This back staircase intrigued me as we climbed up to what was clearly servants’ quarters separated from the other rooms upstairs by a different door and latch than found in the rest of the house. At the top of the stairs which curved left was a small room. This room had what I perceived to be original early-mid 19th century wallpaper of young belles in hoop-skirt gowns. Back in the small open hall, there was a simple wooden railing protecting one from falling over and down the stairs. This open area had a small “sitting” area that overlooked the staircase, large enough for a small table and chair(s), with another small room to the side, directly above the kitchen. A door to the right in this hall led into a larger room. This room had a very antique simple latch/lock. In here, we found a large curtain stretcher frame which had likely seen decades of use in the distant past. Unfortunately, I never thought about donating it to the town’s historical society.

But, back on the first floor at the front entrance, we return to the main hall to take the stairs up. Ed and I recall that these stairs were so well built they did not squeak like those in our new house which squeaked fairly soon after being built! However, former occupants had also destroyed this staircase’s fancy posts and banisters for firewood. There were several rooms, two along the front, two on the side, and that larger room with the door which entered the servants’ quarters. But, again, the ceiling was so low that my husband could not stand upright at any point. And, as I said, the house was in such poor condition that it was not financially feasible for us to make renovations.

Apparently not long after this “little house” was built, a sugar maple was set centered halfway between the house and the road. Still thriving in 1982 when the house came down in the fire department’s practice burn, it was damaged by the fire. We used it for firewood, never thinking to count its rings.

Whether Esther Hobart McQuigg ever set foot in this house, I cannot say. Her middle name of Hobart was in honor of her mother’s family, early Massachusetts settlers who emigrated from England. Esther’s mother was Charlotte (Hobart) McQuigg, b. 1779 in Canaan, Litchfield County, CT, d. 1826 at Spencer, Tioga County, NY.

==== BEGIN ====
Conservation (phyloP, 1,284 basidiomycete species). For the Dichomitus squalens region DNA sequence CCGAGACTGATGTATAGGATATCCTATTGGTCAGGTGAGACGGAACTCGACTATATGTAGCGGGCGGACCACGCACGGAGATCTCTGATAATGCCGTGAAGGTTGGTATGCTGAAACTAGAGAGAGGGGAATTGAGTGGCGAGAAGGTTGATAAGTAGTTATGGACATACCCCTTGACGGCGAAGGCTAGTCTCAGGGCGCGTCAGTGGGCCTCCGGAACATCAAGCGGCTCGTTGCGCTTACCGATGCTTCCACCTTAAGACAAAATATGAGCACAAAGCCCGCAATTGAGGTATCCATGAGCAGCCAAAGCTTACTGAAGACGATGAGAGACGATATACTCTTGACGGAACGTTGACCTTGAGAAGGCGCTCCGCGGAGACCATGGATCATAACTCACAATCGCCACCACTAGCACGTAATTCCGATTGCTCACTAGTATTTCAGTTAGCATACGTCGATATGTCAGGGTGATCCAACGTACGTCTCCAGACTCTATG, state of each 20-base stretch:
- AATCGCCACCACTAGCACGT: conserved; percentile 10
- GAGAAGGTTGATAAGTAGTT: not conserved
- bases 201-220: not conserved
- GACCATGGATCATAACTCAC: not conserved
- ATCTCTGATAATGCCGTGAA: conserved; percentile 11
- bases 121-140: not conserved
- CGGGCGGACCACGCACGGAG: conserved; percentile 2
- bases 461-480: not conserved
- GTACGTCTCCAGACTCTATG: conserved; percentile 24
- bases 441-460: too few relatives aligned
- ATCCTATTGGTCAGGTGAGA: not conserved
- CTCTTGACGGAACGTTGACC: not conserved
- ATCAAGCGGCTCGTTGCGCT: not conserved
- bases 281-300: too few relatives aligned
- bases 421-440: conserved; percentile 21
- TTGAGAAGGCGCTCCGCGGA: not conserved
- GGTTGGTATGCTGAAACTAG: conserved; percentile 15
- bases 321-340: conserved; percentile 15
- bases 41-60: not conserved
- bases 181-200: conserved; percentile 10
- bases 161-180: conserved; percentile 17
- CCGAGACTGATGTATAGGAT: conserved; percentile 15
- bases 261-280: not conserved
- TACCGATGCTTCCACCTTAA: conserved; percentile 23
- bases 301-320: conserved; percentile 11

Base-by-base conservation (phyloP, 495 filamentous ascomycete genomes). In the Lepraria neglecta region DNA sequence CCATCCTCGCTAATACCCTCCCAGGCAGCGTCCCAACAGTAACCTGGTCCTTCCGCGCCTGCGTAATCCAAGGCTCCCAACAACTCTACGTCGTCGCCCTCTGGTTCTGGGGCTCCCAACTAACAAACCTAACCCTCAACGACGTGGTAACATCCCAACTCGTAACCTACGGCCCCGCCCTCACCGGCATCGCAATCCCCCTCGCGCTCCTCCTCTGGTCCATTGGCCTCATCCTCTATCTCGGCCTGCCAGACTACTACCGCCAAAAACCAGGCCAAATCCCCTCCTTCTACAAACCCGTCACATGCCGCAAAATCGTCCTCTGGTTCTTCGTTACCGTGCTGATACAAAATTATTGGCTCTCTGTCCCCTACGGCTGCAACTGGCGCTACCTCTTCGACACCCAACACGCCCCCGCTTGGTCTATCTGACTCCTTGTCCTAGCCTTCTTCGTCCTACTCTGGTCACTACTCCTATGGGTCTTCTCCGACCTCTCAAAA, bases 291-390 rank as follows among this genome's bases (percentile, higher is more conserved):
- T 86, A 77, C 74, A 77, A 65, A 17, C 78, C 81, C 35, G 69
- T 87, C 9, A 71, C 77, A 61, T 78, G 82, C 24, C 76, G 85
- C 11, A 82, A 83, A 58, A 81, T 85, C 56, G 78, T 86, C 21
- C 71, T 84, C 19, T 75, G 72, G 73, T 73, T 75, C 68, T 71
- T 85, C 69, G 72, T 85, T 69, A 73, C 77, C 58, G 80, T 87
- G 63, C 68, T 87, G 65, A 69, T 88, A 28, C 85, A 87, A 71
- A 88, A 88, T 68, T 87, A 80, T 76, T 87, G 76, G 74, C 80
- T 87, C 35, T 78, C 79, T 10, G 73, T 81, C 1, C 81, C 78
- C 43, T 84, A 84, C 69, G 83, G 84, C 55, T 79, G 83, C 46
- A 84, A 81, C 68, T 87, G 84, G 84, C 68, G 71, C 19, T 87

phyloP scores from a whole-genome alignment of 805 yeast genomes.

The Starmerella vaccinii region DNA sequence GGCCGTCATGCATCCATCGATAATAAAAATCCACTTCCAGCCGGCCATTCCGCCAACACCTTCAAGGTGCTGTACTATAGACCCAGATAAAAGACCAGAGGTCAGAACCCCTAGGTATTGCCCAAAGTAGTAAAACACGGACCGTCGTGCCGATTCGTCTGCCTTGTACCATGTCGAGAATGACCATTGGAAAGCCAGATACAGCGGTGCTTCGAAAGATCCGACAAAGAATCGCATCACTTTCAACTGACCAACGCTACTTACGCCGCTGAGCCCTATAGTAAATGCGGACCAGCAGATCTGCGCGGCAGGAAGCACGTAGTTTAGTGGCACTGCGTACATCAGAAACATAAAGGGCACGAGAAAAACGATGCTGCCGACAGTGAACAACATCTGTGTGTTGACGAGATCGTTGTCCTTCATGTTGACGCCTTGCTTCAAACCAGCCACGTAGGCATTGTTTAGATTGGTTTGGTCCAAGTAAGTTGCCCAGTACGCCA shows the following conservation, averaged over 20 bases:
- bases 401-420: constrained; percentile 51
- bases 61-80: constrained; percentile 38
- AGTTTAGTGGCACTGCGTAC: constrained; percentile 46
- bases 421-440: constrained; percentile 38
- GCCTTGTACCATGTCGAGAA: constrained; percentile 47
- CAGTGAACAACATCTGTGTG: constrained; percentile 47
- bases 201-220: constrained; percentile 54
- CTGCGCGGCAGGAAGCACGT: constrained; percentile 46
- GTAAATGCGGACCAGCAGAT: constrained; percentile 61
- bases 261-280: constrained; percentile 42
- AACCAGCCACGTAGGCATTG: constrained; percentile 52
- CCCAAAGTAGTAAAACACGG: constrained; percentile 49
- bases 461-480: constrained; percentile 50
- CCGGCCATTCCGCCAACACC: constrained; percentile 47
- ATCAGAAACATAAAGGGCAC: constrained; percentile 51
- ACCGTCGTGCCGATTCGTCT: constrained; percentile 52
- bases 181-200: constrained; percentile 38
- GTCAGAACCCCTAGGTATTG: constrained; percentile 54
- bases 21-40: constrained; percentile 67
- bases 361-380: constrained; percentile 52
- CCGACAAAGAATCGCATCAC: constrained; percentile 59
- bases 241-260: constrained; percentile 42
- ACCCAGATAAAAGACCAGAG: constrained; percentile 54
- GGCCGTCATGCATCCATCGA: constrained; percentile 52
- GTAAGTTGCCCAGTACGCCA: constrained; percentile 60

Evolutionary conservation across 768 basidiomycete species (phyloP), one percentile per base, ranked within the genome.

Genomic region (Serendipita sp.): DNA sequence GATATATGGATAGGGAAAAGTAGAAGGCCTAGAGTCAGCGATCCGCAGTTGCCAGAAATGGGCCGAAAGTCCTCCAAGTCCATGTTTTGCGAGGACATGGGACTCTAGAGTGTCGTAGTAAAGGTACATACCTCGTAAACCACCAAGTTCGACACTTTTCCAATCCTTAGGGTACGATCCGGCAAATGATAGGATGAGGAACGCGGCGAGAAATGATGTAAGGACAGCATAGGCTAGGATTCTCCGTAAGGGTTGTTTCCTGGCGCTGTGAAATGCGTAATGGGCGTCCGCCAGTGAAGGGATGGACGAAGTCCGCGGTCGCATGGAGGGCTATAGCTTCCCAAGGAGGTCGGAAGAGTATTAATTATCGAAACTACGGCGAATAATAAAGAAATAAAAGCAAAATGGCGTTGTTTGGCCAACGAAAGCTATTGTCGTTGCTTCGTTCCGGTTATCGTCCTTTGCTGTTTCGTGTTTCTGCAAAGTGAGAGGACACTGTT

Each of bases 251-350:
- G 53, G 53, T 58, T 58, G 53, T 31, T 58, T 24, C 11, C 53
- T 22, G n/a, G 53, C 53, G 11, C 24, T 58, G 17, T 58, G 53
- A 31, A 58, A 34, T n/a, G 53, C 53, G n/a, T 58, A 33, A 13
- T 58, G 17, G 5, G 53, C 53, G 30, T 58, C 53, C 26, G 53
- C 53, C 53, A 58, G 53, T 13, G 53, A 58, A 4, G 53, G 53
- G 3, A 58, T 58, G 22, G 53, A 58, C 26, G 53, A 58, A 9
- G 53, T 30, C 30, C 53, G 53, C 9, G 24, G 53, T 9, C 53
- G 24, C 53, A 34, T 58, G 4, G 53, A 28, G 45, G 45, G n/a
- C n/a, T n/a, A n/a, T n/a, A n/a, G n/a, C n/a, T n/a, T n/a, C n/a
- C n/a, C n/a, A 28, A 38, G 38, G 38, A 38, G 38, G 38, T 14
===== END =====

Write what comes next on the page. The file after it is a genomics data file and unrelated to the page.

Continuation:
Charlotte’s father, Edmund Hobart, was b.1745 in Groton, Middlesex County, Massachusetts. On 01/01/1776, he married Mehetable/Mahitabel Peck at Canaan, Litchfield, CT, having nine children (Ancestry.com) – Prescott, Charlotte (Esther’s mother), Betsey (died young), Rodney, Mille, Isaac, William, Esther, and John. Edmund d.1808 aged 63 years, buried Spencer, while Mehetable d.1832 aged 77 years, making her birth about 1755, is also buried in Spencer’s Old Cemetery.

In 1795, Charlotte’s father, Edmund Hobart, traveled with wife and family likely by traditional wagon and oxen from Canaan, Litchfield County, CT, taking the popular road past Oneonta’s Otsego Lake. Passing through Owego, Tioga Co., NY, Edmund took his family on to Spencer, NY, purchasing land which then included our property. Hobart’s oldest son, Prescott, was b.1777 in Canaan, CT. Sadly, he holds the distinction of being the first death recorded within present-day Spencer soon after the town was settled. Injured while using the indispensable axe, 17-year-old Prescott died of lockjaw in 1795. He was buried on his father’s farm until land was set aside for a cemetery about 1800 from the estate of Joseph Barker in town. This became the Old Spencer Cemetery at the corner of Liberty and Main Streets. (Spencer History)